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Part 2: PPI Compensation – What’s Changed?

Payment protection insurance or PPI is the thorn in the side of the British banks. Once the golden ticket to vast profits and healthy commissions for employees, it is now a product that many banks are attempt to either distance themselves from, or ditch it altogether.

With heavy weights like the Financial Conduct Authority (FCA) and the Financial Ombudsman Service (FOS) involved, it is turning into a saga that had hit the banks harder than what they thought.

But what has changed?

No single premium policies

PPI could either be calculated as a rolling monthly premium, such as the PPI monthly premiums calculated on credit card accounts or sold as a single-premium policy in which the new policyholder paid for the product in one lump sum. This effectively made it more expensive as customers paid interest on this every month.

The problem with this type of policy was the lack of refund in policy holders attempted to cancel before it expired and also the fact that in most cases, they were sold as 5 year policies - although your loan could be taken out over a 10 year term.

Break of 7 days between main product and other add-ons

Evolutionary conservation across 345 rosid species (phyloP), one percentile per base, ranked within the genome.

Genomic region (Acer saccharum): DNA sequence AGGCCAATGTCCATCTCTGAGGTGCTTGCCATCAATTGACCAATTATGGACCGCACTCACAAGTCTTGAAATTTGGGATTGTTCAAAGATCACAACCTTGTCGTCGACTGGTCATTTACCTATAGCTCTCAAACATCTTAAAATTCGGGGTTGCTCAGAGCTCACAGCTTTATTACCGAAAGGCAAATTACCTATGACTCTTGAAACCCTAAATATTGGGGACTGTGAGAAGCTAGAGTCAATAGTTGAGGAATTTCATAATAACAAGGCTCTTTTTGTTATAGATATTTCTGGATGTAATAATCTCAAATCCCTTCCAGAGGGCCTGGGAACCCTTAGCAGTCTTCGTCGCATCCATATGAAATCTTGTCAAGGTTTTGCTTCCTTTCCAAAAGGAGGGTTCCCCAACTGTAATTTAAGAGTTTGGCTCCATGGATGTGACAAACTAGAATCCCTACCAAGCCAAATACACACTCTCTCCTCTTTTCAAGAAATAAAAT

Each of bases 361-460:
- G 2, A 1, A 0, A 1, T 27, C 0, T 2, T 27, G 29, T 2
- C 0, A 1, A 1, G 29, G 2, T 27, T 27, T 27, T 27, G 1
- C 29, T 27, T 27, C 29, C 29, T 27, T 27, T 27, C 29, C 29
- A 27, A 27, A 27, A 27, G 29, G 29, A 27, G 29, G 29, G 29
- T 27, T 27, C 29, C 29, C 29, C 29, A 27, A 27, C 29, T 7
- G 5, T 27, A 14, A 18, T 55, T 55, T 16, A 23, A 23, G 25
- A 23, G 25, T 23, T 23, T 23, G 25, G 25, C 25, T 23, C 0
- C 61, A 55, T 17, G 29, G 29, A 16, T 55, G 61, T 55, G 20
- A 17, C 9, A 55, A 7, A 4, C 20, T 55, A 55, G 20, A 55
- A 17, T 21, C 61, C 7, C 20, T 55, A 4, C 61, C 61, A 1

It has also since been recognised that purchasing a loan, for example, is an emotional decision on the part of the consumer and selling additional products at this time is unacceptable. There must now be a suitable and reasonable gap between the customer taking out a financial product and the bank or lender offering any additional products, such as insurances.

Advised sales

In many cases, banks like the customer to have some back up or fail-safe policies in the event that they are unable to continue making payments. This is especially true or large products such as mortgages; neither is it unreasonable when you think of the amount of money sometimes involved!

However, rather than it being a verbal exchange and advice between the consumer and bank, any products which they are advising are perfect for the consumer must be transferred to a written letter. In other words, advised sales need to be clearly explained in a letter to the consumer.

Opt in not out

Many customers who are now seeking PPI, were caught out by the 'opt out' box at the end of the very long small print. In most cases, this box was left blank and so the bank took this as carte blanche that the customer wanted the PPI policy; in other cases, the box was already ticked.

In terms of such policies, the customer must now be given the option to 'opt in' to such schemes, ensuring they have read and understood the terms and conditions.

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